1. Image collection: A collection of images. People upload images in Facebook. So, collection is easy.
  2. Creating templates: Using a combination of algorithms to process the collected images of a person to smooth out non-facial elements and the background.

  1. Template-based facial recognition is only one of the methods. There are other methods for facial recognition systems such as relying on specific features of the object such as the boundary, shape, colour, etc.↩︎

Sun and shade

I enjoy the sun. Not for any particular reason. I enjoy the sun just as I enjoy the clouds, the rain and the snow. They are in the nature. I enjoy them as they are.

I have many friends who place the sunlight on a pedestal. They value the sun much more than many other natural elements. They have a much more favourable view of the sunlight than the rain, for instance. This is in part because they have grown up in parts of the world where sunlight and the warmth it offers is not prevalent throughout the year. They make the most of the opportunities they get to bask under the sunlight.

Would they feel the same if the sun was beating down, day after day, without any possibility to find shade? Many who live in hotter parts of the world, especially closer to the equator experience the sun in this way. Many others, even those further away from the equator, have tasted days when the heat was too much to bear.

The sun can also be used as a metaphor as in the film A Sun (2019). The elder son, Hao, of A-Wen is brilliant. He is the sun of the family. His parents are proud of him. His brother hates him for being brilliant. He is shy, helpful and caring. People around him know that he is thoughtful. But, they have no idea what he is thinking.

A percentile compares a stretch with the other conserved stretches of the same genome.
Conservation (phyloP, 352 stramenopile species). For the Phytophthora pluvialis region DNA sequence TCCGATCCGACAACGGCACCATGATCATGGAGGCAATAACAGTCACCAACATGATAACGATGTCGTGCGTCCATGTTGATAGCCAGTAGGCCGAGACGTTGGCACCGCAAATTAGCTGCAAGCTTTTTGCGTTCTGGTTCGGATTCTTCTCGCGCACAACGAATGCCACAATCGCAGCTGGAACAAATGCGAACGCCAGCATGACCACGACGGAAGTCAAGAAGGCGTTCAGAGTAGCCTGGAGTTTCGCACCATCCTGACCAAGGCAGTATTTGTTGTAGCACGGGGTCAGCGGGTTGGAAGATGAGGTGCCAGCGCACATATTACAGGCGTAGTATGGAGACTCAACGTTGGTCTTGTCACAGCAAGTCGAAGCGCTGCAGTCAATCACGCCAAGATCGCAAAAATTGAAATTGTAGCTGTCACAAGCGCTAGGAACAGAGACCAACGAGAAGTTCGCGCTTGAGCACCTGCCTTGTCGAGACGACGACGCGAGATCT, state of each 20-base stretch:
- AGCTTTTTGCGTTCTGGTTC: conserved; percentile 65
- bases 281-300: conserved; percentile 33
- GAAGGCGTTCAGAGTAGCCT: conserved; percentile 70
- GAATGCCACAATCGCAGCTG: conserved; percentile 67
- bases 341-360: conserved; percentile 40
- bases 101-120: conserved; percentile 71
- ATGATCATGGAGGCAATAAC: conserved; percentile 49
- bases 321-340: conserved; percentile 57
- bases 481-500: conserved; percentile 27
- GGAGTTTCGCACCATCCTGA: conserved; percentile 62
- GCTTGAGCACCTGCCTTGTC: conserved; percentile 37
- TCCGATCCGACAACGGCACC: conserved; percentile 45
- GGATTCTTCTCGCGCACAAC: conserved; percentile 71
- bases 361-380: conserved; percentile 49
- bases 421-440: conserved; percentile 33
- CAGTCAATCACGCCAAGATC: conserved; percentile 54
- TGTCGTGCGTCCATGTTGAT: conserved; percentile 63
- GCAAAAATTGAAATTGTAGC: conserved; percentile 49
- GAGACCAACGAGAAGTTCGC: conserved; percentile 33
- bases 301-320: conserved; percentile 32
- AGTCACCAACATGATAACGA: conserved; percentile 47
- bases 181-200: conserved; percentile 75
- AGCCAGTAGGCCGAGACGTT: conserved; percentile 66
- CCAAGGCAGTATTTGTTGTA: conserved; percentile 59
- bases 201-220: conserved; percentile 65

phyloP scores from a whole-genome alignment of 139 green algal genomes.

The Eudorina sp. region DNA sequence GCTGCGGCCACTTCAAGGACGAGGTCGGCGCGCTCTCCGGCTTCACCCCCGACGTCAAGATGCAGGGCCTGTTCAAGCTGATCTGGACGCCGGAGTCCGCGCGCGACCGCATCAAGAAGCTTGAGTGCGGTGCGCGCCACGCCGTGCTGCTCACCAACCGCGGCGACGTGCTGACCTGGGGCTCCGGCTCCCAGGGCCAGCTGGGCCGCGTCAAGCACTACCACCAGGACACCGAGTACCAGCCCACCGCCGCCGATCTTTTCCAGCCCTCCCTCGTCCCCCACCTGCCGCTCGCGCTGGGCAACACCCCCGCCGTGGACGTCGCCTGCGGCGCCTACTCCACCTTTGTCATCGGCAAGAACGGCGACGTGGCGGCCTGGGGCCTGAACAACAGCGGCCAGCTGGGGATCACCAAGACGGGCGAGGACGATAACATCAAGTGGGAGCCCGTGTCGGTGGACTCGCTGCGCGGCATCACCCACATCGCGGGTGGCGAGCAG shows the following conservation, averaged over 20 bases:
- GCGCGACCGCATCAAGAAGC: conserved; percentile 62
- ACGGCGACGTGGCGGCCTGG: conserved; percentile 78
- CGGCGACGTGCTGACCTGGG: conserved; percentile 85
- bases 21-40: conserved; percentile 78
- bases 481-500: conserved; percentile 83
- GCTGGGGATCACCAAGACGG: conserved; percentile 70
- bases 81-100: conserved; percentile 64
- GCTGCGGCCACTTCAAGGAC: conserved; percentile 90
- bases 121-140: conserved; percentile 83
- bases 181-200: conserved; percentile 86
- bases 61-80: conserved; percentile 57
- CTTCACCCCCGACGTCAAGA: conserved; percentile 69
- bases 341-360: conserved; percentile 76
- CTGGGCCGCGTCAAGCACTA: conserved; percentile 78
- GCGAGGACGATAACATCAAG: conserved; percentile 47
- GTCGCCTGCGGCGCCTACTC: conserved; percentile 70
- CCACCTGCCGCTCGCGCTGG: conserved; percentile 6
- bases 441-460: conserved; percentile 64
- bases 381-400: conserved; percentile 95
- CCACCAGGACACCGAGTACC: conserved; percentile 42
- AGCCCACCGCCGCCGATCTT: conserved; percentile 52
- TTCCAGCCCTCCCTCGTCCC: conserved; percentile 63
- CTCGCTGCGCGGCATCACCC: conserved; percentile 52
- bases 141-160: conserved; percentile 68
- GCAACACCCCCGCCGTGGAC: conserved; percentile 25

He hardly puts a foot wrong. He is garnered with praises at almost all times. But, how does he feel? Does he bask in the sunlight of praises? Does he expect to be praised regularly? Is he afraid of making mistakes? His family and friends do not know the answers to these questions. Not until, they read his last message before he jumped off a building.

Hao was exposed to so much sun that he felt as if he was being burnt. Unlike many humans and non-human animals, he felt he “had no water tanks and no hiding places, but only sunlight1.” He was exposed to the uninterrupted supply of sunlight. He was not seeking a place to get tanned. The sun was hunting him down and burning him.

  1. Hao’s last message in A Sun (2019)↩︎

Father of a sun

When we are faced with situations in life that question the identity we hold close to our hearts, we sometimes distance ourselves from the event. If the event involves someone we know, then we create a story in our mind that makes the present easier to live. We avoid the wrongs and focus on the positives.